Insurance broker LifeSearch has set its sights on doing business internationally after launching a South African office in September.
The office has eight advisers and will initially provide advice and customer services to UK clients only, however it seems there is an appetite to provide advice in overseas markets down the line.
Emma Thomson, life office relationship director, said: “LifeSearch has international ambitions, but as yet no experience of operating internationally, so initially we plan to do what we know how to do well, from an overseas base that we also know well.
“Once that office is established and successful, we will ask that team to work out how we can continue to grow beyond the UK.
“When they’ve shown us how to do that, we will have a blueprint for expansion into other countries, and eventually other languages, although we have no concrete plans beyond these initial ideas yet.”
The South African office is LifeSearch’s fourth, as it also has bases in London, Leeds and Milton Keynes.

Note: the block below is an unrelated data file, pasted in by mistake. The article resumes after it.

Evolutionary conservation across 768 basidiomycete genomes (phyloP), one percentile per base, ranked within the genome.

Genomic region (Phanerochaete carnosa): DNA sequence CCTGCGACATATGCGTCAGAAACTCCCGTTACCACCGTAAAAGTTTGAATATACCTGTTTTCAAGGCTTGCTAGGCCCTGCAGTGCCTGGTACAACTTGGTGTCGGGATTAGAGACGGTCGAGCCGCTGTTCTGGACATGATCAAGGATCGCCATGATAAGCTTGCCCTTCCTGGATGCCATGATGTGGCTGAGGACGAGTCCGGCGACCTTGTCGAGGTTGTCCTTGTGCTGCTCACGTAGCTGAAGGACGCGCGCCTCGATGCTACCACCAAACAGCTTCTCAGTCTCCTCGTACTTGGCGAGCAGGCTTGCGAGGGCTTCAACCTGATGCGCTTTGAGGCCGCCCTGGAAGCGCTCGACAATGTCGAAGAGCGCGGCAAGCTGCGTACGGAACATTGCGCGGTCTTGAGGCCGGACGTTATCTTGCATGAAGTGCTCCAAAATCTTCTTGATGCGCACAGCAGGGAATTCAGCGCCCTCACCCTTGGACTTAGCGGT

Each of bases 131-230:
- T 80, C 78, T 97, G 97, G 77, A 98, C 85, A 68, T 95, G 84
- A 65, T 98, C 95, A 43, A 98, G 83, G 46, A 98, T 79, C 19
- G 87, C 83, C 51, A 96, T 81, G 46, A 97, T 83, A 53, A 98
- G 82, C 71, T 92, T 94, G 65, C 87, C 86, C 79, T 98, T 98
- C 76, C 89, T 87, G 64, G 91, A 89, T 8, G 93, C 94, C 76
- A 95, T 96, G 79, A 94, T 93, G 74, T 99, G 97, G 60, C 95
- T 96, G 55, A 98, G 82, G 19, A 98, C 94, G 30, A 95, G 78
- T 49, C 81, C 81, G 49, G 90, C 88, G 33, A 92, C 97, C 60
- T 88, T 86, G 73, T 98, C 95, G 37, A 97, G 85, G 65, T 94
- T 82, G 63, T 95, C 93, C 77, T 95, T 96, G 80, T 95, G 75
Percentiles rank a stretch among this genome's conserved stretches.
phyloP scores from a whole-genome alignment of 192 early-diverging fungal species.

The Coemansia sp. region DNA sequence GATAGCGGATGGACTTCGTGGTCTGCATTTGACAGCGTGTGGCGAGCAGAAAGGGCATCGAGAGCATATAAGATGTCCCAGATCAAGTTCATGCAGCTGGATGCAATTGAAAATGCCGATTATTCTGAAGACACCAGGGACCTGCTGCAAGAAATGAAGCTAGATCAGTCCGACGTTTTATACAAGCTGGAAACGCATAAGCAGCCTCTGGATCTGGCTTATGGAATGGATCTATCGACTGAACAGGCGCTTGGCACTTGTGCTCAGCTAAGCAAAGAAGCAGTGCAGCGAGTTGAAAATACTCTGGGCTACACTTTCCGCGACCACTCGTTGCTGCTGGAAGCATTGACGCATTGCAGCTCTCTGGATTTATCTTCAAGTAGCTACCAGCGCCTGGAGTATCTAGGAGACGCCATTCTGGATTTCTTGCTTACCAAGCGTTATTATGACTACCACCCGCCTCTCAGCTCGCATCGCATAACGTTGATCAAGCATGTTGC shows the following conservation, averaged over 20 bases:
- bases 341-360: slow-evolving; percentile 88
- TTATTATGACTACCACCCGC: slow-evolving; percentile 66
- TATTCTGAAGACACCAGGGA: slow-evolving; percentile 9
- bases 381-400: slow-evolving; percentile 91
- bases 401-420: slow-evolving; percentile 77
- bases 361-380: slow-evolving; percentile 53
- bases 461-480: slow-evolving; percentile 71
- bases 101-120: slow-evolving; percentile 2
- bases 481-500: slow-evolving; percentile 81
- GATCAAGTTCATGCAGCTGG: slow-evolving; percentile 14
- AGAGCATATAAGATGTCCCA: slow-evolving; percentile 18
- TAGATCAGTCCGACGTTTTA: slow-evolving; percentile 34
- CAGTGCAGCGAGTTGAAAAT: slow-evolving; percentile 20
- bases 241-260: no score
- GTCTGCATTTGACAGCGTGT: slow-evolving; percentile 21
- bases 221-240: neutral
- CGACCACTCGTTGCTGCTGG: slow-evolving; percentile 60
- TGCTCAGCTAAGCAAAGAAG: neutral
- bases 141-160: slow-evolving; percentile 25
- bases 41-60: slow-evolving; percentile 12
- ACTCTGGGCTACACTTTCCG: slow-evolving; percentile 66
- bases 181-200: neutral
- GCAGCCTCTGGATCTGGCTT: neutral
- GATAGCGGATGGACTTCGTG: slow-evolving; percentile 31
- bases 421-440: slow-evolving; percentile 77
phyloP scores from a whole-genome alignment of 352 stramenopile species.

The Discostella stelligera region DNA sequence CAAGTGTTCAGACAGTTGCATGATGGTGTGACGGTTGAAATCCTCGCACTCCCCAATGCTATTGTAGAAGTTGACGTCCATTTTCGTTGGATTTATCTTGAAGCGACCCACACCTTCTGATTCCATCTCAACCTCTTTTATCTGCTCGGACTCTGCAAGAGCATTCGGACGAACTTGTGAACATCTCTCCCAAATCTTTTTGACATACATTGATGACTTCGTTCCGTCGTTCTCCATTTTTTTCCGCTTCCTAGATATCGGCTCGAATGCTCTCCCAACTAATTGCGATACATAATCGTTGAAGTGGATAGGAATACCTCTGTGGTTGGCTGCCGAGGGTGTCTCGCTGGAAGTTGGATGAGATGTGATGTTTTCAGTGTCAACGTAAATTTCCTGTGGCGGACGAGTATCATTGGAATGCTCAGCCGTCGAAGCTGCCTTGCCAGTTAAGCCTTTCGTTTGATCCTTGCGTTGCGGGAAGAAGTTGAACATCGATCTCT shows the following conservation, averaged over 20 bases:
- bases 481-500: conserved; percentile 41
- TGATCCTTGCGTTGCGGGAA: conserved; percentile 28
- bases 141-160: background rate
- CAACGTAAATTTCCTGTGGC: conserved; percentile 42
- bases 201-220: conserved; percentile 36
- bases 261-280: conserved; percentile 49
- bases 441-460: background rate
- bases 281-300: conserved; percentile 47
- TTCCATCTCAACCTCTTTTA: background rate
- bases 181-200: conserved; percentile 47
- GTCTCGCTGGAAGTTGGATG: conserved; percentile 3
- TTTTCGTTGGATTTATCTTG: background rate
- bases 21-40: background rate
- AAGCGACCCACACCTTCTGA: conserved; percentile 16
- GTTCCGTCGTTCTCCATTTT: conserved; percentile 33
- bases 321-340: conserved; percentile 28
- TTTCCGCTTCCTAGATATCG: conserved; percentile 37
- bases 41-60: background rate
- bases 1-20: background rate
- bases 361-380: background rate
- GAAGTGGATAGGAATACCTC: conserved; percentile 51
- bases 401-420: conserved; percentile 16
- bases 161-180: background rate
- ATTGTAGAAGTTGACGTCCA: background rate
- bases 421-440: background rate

The Cape Town office will be its smallest branch for the foreseeable future.
The South African capital is the home town of Tom Baigrie, chief executive of LifeSearch, so there’s a personal reason for opening in Cape Town.
He said: “We first began seriously discussing the idea of expanding to South Africa in 2015 as it’s a place I know very well.
“Cape Town is a predominately English-speaking city and the university (UCT) has English as its first language and is well regarded internationally.
“Cape Town is also on a similar time zone to Britain and South Africa has a very strong history in protection insurance and it is where critical illness cover was invented.
“We plan to recruit over 50 advisers this year across our four locations… and though it will remain our smallest branch I do love that LifeSearch’s growth allows me to put something back into my home town.”
Thompson talked up the hotbed of talent in the country as another attraction.
She added: “There is a large pool of highly qualified and motivated young graduates in Cape Town for whom such a role is highly sought after, whereas in the UK, with a market that has close to full employment, we anticipate that we might face much stiffer competition for the type of people we like to recruit.
“It is also true that developed economies need to help grow jobs in underdeveloped ones for the good of humankind.
“We can only do our small bit, but that’s what we are doing.”
LifeSearch advises on life insurance, income protection, critical illness cover, mortgage protection and family income benefit